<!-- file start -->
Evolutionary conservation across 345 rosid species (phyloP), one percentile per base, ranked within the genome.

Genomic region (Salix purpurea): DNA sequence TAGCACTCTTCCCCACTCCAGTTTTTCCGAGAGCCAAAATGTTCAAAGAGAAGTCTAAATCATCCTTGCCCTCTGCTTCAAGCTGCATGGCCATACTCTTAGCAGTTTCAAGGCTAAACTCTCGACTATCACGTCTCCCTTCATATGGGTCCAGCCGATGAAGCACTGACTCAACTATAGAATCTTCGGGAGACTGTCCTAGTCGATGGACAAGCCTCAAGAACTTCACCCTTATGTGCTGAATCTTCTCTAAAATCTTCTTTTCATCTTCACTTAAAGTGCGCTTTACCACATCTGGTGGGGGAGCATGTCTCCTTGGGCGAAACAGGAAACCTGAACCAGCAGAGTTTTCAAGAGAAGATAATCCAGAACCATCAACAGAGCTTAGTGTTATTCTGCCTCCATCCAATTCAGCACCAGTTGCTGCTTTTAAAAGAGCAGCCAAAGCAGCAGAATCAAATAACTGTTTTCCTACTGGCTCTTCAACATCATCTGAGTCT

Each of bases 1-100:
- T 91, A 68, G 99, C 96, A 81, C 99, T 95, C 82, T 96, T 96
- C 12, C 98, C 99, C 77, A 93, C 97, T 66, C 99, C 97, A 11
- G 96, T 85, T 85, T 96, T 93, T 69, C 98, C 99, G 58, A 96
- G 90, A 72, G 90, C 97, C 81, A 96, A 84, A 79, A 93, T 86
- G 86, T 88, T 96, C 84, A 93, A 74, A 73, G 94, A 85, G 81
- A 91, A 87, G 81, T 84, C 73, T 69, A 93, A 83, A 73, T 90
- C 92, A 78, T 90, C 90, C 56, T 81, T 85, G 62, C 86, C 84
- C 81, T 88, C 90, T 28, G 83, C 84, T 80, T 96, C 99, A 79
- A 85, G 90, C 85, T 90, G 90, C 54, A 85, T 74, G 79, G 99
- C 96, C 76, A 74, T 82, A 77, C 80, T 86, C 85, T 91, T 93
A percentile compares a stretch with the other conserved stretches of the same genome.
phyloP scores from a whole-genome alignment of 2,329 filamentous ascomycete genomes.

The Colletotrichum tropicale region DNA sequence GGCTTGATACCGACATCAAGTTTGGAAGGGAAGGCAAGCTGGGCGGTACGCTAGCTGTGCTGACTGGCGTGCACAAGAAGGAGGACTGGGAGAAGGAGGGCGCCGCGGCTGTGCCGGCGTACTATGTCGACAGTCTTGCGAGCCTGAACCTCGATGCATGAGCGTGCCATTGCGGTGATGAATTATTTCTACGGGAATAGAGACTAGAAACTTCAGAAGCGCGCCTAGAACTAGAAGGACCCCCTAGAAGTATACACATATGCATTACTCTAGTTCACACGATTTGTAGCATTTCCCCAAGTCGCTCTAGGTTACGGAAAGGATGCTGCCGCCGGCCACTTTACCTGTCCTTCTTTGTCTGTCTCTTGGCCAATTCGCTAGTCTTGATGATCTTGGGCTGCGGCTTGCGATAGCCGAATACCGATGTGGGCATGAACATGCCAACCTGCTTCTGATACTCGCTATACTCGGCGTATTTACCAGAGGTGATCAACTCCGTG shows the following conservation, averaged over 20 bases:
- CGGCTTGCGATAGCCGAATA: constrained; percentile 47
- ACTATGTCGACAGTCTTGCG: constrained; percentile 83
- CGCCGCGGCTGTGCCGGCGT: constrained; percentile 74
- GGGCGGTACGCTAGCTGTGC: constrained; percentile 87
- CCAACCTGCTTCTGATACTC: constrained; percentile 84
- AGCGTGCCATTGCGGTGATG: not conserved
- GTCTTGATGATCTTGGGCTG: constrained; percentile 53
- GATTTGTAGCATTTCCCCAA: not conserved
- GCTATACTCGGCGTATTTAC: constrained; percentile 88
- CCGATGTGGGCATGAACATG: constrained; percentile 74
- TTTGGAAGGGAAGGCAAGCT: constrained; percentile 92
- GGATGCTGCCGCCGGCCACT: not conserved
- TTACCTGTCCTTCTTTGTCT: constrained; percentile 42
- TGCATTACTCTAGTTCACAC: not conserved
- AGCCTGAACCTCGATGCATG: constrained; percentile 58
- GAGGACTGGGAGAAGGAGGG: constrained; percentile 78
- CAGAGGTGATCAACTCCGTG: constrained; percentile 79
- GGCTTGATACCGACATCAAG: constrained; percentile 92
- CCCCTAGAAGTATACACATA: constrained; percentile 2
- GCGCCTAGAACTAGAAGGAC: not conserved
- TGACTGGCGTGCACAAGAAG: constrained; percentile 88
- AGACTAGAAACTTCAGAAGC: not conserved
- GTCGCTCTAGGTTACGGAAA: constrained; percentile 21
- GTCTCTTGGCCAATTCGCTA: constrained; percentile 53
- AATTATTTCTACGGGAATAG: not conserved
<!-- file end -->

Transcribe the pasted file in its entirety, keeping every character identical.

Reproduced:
Evolutionary conservation across 345 rosid species (phyloP), one percentile per base, ranked within the genome.

Genomic region (Salix purpurea): DNA sequence TAGCACTCTTCCCCACTCCAGTTTTTCCGAGAGCCAAAATGTTCAAAGAGAAGTCTAAATCATCCTTGCCCTCTGCTTCAAGCTGCATGGCCATACTCTTAGCAGTTTCAAGGCTAAACTCTCGACTATCACGTCTCCCTTCATATGGGTCCAGCCGATGAAGCACTGACTCAACTATAGAATCTTCGGGAGACTGTCCTAGTCGATGGACAAGCCTCAAGAACTTCACCCTTATGTGCTGAATCTTCTCTAAAATCTTCTTTTCATCTTCACTTAAAGTGCGCTTTACCACATCTGGTGGGGGAGCATGTCTCCTTGGGCGAAACAGGAAACCTGAACCAGCAGAGTTTTCAAGAGAAGATAATCCAGAACCATCAACAGAGCTTAGTGTTATTCTGCCTCCATCCAATTCAGCACCAGTTGCTGCTTTTAAAAGAGCAGCCAAAGCAGCAGAATCAAATAACTGTTTTCCTACTGGCTCTTCAACATCATCTGAGTCT

Each of bases 1-100:
- T 91, A 68, G 99, C 96, A 81, C 99, T 95, C 82, T 96, T 96
- C 12, C 98, C 99, C 77, A 93, C 97, T 66, C 99, C 97, A 11
- G 96, T 85, T 85, T 96, T 93, T 69, C 98, C 99, G 58, A 96
- G 90, A 72, G 90, C 97, C 81, A 96, A 84, A 79, A 93, T 86
- G 86, T 88, T 96, C 84, A 93, A 74, A 73, G 94, A 85, G 81
- A 91, A 87, G 81, T 84, C 73, T 69, A 93, A 83, A 73, T 90
- C 92, A 78, T 90, C 90, C 56, T 81, T 85, G 62, C 86, C 84
- C 81, T 88, C 90, T 28, G 83, C 84, T 80, T 96, C 99, A 79
- A 85, G 90, C 85, T 90, G 90, C 54, A 85, T 74, G 79, G 99
- C 96, C 76, A 74, T 82, A 77, C 80, T 86, C 85, T 91, T 93
A percentile compares a stretch with the other conserved stretches of the same genome.
phyloP scores from a whole-genome alignment of 2,329 filamentous ascomycete genomes.

The Colletotrichum tropicale region DNA sequence GGCTTGATACCGACATCAAGTTTGGAAGGGAAGGCAAGCTGGGCGGTACGCTAGCTGTGCTGACTGGCGTGCACAAGAAGGAGGACTGGGAGAAGGAGGGCGCCGCGGCTGTGCCGGCGTACTATGTCGACAGTCTTGCGAGCCTGAACCTCGATGCATGAGCGTGCCATTGCGGTGATGAATTATTTCTACGGGAATAGAGACTAGAAACTTCAGAAGCGCGCCTAGAACTAGAAGGACCCCCTAGAAGTATACACATATGCATTACTCTAGTTCACACGATTTGTAGCATTTCCCCAAGTCGCTCTAGGTTACGGAAAGGATGCTGCCGCCGGCCACTTTACCTGTCCTTCTTTGTCTGTCTCTTGGCCAATTCGCTAGTCTTGATGATCTTGGGCTGCGGCTTGCGATAGCCGAATACCGATGTGGGCATGAACATGCCAACCTGCTTCTGATACTCGCTATACTCGGCGTATTTACCAGAGGTGATCAACTCCGTG shows the following conservation, averaged over 20 bases:
- CGGCTTGCGATAGCCGAATA: constrained; percentile 47
- ACTATGTCGACAGTCTTGCG: constrained; percentile 83
- CGCCGCGGCTGTGCCGGCGT: constrained; percentile 74
- GGGCGGTACGCTAGCTGTGC: constrained; percentile 87
- CCAACCTGCTTCTGATACTC: constrained; percentile 84
- AGCGTGCCATTGCGGTGATG: not conserved
- GTCTTGATGATCTTGGGCTG: constrained; percentile 53
- GATTTGTAGCATTTCCCCAA: not conserved
- GCTATACTCGGCGTATTTAC: constrained; percentile 88
- CCGATGTGGGCATGAACATG: constrained; percentile 74
- TTTGGAAGGGAAGGCAAGCT: constrained; percentile 92
- GGATGCTGCCGCCGGCCACT: not conserved
- TTACCTGTCCTTCTTTGTCT: constrained; percentile 42
- TGCATTACTCTAGTTCACAC: not conserved
- AGCCTGAACCTCGATGCATG: constrained; percentile 58
- GAGGACTGGGAGAAGGAGGG: constrained; percentile 78
- CAGAGGTGATCAACTCCGTG: constrained; percentile 79
- GGCTTGATACCGACATCAAG: constrained; percentile 92
- CCCCTAGAAGTATACACATA: constrained; percentile 2
- GCGCCTAGAACTAGAAGGAC: not conserved
- TGACTGGCGTGCACAAGAAG: constrained; percentile 88
- AGACTAGAAACTTCAGAAGC: not conserved
- GTCGCTCTAGGTTACGGAAA: constrained; percentile 21
- GTCTCTTGGCCAATTCGCTA: constrained; percentile 53
- AATTATTTCTACGGGAATAG: not conserved